Intake Coordinator, Northwest Immigrant Rights Project
University of San Diego ’16
University of San Diego ’16
What does your service look like as a JV? What need are you addressing and why is your service important?
This year, I serve as the Intake Coordinator for the Northwest Immigrant Rights Project (NWIRP), an organization serving low-income immigrants through legal assistance. As Intake Coordinator, I interview potential clients to screen for immigration protections available to them. In spite of all of the challenges that come with the position, I have learned to appreciate the 144 cases I manage, the steep learning curve that is immigration law, and the never-ending phone calls from potential clients seeking relief. Some eligible for a special protection for immigrant crime victims others seeking asylum after fleeing persecution in their home country, and those in the process of adjusting their status to become lawful permanent residents. Regardless of the case, the strength and courage of my clients is admirable, and their resilience encourages me to keep pressing forward in the face of adversity.
However, not every case I handle has a happy ending: screening those seeking relief only to let them know that they’re not eligible for an immigration benefit at this time; feeling powerless and defeated after listening to heartbreaking stories of kids and families fleeing persecution, and knowing their claim isn’t strong enough to meet our nation’s strict asylum requirements. Can you imagine how difficult it is to tell potential clients that we aren’t going to be able to represent them, and to know that they will have to navigate a foreign legal system on their own? Nonetheless, feeling powerless is a constant reminder that there will always be room for progress and battles against injustice to be won. So, to say my experience at NWIRP is humbling would be an understatement.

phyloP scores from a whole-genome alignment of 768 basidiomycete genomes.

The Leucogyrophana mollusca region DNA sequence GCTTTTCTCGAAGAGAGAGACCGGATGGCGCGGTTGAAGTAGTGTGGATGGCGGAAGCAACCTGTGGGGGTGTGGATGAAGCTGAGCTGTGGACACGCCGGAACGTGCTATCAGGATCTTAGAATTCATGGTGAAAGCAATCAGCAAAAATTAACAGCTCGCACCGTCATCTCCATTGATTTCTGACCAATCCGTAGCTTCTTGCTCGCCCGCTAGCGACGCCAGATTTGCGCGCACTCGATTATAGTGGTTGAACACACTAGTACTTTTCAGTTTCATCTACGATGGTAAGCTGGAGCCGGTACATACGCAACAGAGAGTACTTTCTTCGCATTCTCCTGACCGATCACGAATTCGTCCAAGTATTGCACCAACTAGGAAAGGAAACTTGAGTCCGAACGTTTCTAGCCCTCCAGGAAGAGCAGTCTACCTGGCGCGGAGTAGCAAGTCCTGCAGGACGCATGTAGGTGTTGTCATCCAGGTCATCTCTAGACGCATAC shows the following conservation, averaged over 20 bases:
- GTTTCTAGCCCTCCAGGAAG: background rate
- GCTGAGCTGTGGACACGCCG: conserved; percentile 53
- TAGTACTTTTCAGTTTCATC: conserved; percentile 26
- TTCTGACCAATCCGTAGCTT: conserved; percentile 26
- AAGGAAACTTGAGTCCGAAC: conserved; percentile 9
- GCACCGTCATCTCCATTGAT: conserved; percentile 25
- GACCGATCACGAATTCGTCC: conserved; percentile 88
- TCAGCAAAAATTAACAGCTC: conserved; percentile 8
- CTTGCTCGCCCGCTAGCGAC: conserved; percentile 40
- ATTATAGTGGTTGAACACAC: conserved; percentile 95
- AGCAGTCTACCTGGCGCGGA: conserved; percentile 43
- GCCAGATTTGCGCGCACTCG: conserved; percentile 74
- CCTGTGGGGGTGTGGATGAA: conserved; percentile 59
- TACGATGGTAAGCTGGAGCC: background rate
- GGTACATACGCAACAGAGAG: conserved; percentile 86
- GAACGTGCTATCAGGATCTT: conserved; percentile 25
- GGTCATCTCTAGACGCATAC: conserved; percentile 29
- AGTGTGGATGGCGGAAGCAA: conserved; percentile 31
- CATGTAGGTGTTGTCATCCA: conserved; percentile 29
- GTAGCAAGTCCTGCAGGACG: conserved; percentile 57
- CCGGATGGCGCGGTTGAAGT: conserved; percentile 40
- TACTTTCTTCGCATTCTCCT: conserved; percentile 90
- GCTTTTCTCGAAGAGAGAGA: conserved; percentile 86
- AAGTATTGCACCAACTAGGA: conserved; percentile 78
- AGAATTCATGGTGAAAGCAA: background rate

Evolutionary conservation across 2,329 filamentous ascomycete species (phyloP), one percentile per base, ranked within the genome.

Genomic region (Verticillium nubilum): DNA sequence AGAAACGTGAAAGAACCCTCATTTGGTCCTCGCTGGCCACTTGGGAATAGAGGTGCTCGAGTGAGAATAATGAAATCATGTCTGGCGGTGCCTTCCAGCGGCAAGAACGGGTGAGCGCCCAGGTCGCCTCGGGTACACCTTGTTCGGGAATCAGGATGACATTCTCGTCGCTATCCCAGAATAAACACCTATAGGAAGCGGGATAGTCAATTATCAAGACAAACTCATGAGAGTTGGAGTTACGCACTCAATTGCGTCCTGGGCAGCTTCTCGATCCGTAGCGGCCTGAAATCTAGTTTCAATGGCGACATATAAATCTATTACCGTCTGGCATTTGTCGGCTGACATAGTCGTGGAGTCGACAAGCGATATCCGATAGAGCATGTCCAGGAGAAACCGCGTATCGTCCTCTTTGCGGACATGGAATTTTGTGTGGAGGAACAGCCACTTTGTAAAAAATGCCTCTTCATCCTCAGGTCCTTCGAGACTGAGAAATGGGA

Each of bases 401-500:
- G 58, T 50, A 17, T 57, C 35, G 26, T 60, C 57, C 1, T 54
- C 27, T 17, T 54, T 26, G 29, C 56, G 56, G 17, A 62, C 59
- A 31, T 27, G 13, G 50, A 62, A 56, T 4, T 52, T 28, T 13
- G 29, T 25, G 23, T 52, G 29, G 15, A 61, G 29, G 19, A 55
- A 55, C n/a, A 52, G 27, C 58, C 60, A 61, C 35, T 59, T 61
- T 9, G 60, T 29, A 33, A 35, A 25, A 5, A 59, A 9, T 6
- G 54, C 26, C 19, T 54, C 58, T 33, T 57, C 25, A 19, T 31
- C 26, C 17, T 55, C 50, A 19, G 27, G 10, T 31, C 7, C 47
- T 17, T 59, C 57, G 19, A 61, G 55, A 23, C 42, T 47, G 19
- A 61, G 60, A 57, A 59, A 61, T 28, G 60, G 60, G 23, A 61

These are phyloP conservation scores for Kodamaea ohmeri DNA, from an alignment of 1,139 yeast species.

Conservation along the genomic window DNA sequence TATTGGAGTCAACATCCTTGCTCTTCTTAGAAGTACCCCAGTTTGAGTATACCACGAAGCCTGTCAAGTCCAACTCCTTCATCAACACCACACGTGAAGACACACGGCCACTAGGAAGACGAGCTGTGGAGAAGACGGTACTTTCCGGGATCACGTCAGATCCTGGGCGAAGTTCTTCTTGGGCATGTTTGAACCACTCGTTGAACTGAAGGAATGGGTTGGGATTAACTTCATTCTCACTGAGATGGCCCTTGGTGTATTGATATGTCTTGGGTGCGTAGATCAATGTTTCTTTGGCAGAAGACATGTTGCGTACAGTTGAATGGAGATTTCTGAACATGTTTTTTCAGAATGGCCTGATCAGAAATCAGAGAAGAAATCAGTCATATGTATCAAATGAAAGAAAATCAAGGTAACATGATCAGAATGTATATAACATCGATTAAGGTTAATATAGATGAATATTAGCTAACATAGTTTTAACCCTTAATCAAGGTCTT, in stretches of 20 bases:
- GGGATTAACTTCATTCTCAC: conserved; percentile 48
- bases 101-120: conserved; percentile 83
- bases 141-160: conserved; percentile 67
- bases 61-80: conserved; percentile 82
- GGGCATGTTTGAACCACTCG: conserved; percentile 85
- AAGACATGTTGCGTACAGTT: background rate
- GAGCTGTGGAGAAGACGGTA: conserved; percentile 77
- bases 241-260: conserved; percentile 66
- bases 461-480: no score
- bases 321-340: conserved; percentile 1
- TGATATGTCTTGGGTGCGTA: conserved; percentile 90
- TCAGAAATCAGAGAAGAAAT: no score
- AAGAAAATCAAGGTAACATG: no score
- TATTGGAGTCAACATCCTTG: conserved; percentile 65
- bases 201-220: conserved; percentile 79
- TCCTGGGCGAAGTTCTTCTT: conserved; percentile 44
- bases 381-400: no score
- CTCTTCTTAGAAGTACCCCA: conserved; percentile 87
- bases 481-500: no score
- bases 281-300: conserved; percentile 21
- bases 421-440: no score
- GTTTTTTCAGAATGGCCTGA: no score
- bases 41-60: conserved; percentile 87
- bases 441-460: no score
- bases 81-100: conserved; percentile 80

Why did you choose JVC Northwest?
Half-way through my years as an undergrad I recognized that standing alongside those whose voice so often goes unheard was my passion. It was a passion that I yearned to live out daily. This led me to pursue a year of service as a JV AmeriCorps member upon graduation. I was drawn to JVC Northwest’s four core values: social and ecological justice, simple living, community, and spirituality. These values coupled with my commitment to immigrant rights led me to become an Intake Coordinator for the Northwest Immigrant Rights Project.
How is this experience having an impact on you? In what ways are you learning/growing?
The values of JVC Northwest have helped me grow as a person outside of my placement. I live simply in an intentional community, with four incredible women who hold me accountable, provide constant support and encouragement, and who are always down to explore the beauty of the Pacific Northwest! While I’ve only been on this journey for about five months, I’m beginning to understand why former JVs often claim to have been “ruined for life.” I look forward to see what the remainder of this year has in store for me, and I encourage those considering embarking on their own transformative journey as a JV to do so without hesitation, and with a willingness to face life-giving challenges along the way.